be married in Jewish eyes,165 in view of Herodias’s unacceptable divorce to her husband,
Philip.166 On the other hand, Antipas causes Naphaelis, his Nabatean wife, to commit
adultery (Mark 10:12) should she remarry, for he does not appear to have given to her a
letter of divorce, as Hoehner suggests.167

In the “divorce-test” the Pharisees were hoping he would compromise himself
against the house of Herod. In the Markan contextual flow, it does not appear that Mark
10:2-12 contains any other instance where Antipas and Herodias are not the main
subjects. The Markan Jesus approaches the test question with the perspective that Herod-
Herodias original marriages are still intact when they come together as husband and wife.
In either case, the Baptist had become a destabilizing factor to Antipas’s Hellenistic way
of life. To John, and subsequently to Jesus, Herodias was still married. Herodias’s action
to write her husband, Philip, a letter of divorce in order to marry Antipas was contrary to
Moses and the Jewish traditions.186 When the Baptist pointed to the right observance of
Torah, he lost his head.The “test” question of the Pharisees (in counsel with the Herodians, Mark 3:6;
12:13) contemplates the same fate for Jesus as described in the Lukan account, “Herod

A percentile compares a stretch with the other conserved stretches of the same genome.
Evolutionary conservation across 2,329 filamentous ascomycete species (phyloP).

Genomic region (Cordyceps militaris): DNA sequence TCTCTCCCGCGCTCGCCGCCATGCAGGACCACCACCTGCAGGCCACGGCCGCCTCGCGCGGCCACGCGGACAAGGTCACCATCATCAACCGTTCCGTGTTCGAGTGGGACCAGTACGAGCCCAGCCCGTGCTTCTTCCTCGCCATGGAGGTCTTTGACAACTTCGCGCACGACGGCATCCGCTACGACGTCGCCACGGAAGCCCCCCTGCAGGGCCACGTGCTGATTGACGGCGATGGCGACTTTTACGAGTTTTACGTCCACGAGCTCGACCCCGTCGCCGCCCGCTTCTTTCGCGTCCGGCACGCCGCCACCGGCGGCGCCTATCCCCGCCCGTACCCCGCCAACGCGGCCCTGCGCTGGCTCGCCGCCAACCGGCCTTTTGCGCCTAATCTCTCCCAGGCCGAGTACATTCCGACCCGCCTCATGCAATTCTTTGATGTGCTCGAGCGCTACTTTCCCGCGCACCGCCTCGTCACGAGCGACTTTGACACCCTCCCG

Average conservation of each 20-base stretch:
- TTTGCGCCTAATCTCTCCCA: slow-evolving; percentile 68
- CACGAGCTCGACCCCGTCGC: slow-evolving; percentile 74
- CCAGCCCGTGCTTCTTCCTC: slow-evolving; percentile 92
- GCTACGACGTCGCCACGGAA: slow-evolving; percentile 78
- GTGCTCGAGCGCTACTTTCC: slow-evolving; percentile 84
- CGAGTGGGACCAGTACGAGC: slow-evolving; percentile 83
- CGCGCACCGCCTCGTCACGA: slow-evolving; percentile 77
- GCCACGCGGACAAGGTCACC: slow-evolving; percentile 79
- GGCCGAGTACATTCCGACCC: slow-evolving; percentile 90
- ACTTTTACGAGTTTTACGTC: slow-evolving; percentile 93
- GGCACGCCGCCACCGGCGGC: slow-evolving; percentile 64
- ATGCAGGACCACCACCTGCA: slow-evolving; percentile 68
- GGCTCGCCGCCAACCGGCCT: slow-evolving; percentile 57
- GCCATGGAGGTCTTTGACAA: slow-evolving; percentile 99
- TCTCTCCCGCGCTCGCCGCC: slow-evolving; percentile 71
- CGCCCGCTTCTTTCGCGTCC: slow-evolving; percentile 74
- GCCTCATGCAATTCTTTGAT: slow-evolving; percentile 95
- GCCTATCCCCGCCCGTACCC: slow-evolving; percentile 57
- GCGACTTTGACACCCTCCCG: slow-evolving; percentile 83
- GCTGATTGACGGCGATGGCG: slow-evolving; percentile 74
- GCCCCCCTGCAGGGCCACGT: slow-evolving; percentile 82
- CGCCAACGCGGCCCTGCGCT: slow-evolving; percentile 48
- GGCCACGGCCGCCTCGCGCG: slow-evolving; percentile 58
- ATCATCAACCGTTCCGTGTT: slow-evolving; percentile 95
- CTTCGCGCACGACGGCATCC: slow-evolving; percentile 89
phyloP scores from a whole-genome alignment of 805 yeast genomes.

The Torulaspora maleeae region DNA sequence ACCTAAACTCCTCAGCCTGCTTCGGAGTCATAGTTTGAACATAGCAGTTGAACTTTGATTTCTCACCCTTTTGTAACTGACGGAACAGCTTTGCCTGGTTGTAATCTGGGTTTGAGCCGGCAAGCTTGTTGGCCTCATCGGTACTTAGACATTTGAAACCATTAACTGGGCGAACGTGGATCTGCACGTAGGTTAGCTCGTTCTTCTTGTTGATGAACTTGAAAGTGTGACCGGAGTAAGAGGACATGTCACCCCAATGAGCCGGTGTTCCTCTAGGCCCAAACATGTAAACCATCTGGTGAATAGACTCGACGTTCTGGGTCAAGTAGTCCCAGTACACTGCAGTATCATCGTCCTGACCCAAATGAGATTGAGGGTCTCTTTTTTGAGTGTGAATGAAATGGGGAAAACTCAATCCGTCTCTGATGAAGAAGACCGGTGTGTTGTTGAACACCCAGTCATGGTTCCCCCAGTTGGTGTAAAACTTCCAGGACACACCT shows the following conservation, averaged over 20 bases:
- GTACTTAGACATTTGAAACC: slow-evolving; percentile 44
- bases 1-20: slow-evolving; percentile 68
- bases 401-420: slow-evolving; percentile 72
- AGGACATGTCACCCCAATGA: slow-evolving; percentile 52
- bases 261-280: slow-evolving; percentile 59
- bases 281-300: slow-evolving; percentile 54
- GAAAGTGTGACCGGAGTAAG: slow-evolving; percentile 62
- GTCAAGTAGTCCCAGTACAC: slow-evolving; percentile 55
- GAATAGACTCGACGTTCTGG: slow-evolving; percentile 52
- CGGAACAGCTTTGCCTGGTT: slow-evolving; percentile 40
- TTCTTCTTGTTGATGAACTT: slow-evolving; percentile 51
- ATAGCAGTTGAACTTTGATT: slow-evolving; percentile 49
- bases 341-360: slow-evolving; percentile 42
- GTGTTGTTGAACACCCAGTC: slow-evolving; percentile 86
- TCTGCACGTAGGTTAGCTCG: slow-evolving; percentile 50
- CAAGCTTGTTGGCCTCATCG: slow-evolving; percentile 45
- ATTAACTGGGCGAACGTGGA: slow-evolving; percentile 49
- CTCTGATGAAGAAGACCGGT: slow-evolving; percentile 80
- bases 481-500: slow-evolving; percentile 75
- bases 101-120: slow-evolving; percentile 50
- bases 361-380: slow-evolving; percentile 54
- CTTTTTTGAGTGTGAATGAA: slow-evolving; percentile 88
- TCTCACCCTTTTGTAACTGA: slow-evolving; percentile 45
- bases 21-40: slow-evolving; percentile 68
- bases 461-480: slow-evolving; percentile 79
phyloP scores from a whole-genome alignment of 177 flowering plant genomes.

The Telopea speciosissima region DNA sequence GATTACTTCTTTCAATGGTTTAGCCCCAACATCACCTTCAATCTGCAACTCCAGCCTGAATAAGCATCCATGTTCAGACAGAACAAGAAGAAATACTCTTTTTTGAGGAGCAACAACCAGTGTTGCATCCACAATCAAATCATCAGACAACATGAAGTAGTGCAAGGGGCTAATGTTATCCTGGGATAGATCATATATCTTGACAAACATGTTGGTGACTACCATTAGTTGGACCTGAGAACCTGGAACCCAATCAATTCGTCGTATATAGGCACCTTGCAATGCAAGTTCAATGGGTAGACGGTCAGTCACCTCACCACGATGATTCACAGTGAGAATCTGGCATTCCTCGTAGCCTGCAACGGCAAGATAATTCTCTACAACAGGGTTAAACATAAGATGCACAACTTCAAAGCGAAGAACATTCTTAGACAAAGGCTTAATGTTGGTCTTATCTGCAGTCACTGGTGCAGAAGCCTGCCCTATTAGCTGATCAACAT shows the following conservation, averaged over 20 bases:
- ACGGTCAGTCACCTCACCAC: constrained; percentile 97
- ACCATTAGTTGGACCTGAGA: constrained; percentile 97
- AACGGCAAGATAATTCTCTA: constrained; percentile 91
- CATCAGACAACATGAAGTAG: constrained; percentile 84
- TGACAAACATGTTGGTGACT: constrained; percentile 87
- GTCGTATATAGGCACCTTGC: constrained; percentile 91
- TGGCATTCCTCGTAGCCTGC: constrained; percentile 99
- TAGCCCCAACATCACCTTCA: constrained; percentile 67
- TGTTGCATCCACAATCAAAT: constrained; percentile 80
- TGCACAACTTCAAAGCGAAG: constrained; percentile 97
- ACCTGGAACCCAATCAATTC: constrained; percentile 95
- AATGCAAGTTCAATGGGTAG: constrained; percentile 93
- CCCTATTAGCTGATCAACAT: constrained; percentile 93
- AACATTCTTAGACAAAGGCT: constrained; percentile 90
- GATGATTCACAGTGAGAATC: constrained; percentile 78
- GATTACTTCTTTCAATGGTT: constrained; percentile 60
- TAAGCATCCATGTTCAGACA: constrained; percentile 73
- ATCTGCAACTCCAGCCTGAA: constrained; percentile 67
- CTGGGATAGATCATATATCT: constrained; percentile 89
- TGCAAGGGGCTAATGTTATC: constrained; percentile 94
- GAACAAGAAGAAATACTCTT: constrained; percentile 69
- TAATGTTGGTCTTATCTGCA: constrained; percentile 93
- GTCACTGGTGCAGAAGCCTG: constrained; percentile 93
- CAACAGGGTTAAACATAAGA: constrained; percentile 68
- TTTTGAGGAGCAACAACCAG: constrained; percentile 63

wants to kill you” (Luke 13:31). Word got around that John the Baptist was alive again
roaming Antipas’s district (Mark 6:16), and perhaps would show up at his doorstep again
to accuse him of having a married woman for a wife, in Jewish and John’s and Jesus’
eyes. Her actions were interpreted as having deserted her husband, Philip, in order to
marry Herod Antipas, her brother-in-law.187 The Antipas-Herodias affair broke away
from the basic understanding within a Jewish environment that “a woman properly
divorced was available for remarriage without fear of adultery on anyone’s part: this was
(and remains) the common Jewish view.”188 Without this contextual understanding of the
pericope it would seem very difficult to consider any other interpretation for the “trap”
and the “test” question against Jesus.

Jesus clarifies the question in private to his disciples that the Mosaic procedure
had not been followed by the house of Herod: “He said to them, ‘whoever
dismisses/sends away/expels (diToXuori) his wife and [she] marries another commits
adultery against her [rather, causes her to commit adultery];4 and if she dismisses/sends
away/expels/leaves (aTTOAuoaoa) her husband and marries another, she commits adultery”
(Mark 10:11-12),5 and rightly so, for she is not (Herodias) or has not been (Naphaelis)
properly divorced.

Considering that Jesus’ private comment to his disciples (Mark 10:10-12)
reflected a Gentile practice of the house of Herod in Palestine, in which not only the
Tetrarch expelled Areta’s daughter (Apcxa t\\v o Guyaicpa cKpaXclv),6 his Nabatean wife,
but mainly the Jewish scandal in which Herodias wrote a letter of divorce to her husband,
Philip/ in order to marry his brother, the Tetrarch (Mark 10:12).s The Markan statement,
“Then in the house the disciples asked him again about this matter. He said to them,
‘Whoever divorces his wife and marries another commits adultery against her; and if she
divorces her husband and marries another, she commits adultery’” (Mark 10:10-12),
makes perfect sense bringing the “test” question into full light concerning the contextual
meaning ofdnoAOoai.

The Markan "Divorce" Pericope: an Exegesis - Herod Herodias (2012)
Carolos C. Camerena